Interview by Dennis Gray | Photos by Gray unless noted
Jon Shirley makes good decisions whether finding and buying one-off Ferrari 375MMs or guiding Microsoft through its initial public offering.
The son of Navy man, Shirley was born in 1938 and moved with his family in 1941 to a little known place named Pearl Harbor. After the bombing, with his family thankfully well, they moved across the country according to the needs of the Navy. Jon attended a boarding school in Pennsylvania and later enrolled at MIT. Then he decided to leave college.
The company for which Shirley left MIT was a relatively small but growing electronics supply store called Radio Shack. There, Shirley’s uncanny knack for making wise decisions would carry him up corporate ladder and lead him to the Tandy corporation and then Microsoft, where he served as President from 1983-1990 as well as a member of Microsoft’s Board of Directors until 2008.
Sports Car Digest Publisher Jamie Doyle and Senior Photographer Dennis Gray sat down to interview Jon Shirley about his decisions of another sort. Namely, those that have led to his overwhelmingly impressive collection of vintage Ferraris, Alfa Romeos and significant sports racers from the ’50s and ’60s. An accomplished vintage racer and well regarded restorer of concours winning automobiles, Shirley knows as much about vintage cars as he does the computer business and his interview does not disappoint.
Sports Car Digest: Give us a short history of Jon Shirley.
Jon Shirley: I was born in San Diego. My dad was in the Navy. We were transferred from San Diego to Honolulu in mid-1941 and got bombed in December and sent home the day before Christmas. We lived all over the place; a lot on the east coast. I ended up going to a boys prep school in Pottstown, Pennsylvania called the Hill School and then to MIT. I didn’t graduate from MIT. I left and went to work for Radio Shack which got bought by Charles Tandy. We clicked. I told him I’d like to open a store for him someplace. So he sent me out to California and I opened the twenty-third RadioShack store in San Leandro, California and then became a district manager. I got sent to Europe to start opening stores and I was the vice president in the computer side of the business. I was hired by Bill Gates in 1983 as President of Microsoft. So I spent seven years in that job and decided there was a whole mess of other things that I wanted to do with my life and left the company full time but stayed on the board of directors which I only retired from a couple of years ago. I stayed on 25 years.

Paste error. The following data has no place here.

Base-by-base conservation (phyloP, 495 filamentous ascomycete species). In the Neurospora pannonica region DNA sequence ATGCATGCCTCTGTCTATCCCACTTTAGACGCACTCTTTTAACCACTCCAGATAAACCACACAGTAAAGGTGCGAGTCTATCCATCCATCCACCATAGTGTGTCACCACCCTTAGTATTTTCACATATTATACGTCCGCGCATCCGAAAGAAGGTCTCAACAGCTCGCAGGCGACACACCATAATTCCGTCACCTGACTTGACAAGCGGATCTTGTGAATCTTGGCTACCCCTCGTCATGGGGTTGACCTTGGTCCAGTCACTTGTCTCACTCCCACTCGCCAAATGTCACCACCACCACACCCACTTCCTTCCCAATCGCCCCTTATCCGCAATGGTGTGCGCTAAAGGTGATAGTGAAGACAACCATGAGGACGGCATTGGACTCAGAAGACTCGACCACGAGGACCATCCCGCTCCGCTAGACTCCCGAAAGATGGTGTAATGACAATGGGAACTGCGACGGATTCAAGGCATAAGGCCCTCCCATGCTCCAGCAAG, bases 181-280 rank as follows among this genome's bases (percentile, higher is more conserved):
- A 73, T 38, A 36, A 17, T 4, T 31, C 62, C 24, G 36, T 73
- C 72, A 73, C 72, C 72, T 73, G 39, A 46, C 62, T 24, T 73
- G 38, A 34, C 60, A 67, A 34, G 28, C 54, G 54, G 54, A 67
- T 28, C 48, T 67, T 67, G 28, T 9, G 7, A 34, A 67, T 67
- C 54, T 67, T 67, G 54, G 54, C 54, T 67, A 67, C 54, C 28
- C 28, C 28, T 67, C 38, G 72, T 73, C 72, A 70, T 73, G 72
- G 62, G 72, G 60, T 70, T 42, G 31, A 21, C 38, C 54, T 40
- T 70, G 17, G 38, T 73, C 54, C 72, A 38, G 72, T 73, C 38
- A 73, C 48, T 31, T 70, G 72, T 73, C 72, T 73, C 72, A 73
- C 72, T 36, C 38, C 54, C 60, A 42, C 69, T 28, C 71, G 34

SCD: What was your first car?
JS: It was a Sunbeam Alpine that I bought used. I waited until I was 25 because in those days you could rent cars when you were in your early 20s at the same price. Even though the insurance for a male under the age of 25 in Boston was astronomical. Plus, finding a place to put the car was difficult. I drove the car the entire US to California when I went to open up the store. I liked the car a lot. I didn’t like the rear fins, but other than that it was a pretty nice little car.
SCD: When did you get serious about collecting cars?
JS: I started collecting in about the time that I left Microsoft. At that point I already had a three-car garage next to my house that one of the bays got turned into a workshop. For quite awhile I was pretty hands on and the collection gradually started to grow. I already had a couple of Ferraris and then when 1990 came and prices collapsed it was a really good time to buy cars and that’s when I really started. I rented space next door. It had a little office in it that might have been used for something else and we just took it the way it was. The rest of it was open. I don’t know what they’d been doing in there; screen doors or something like that. That was where the collection grew until it got just so jammed in there. You want to go drive something and you had to move four cars to get one out or more.
SCD: So you moved here?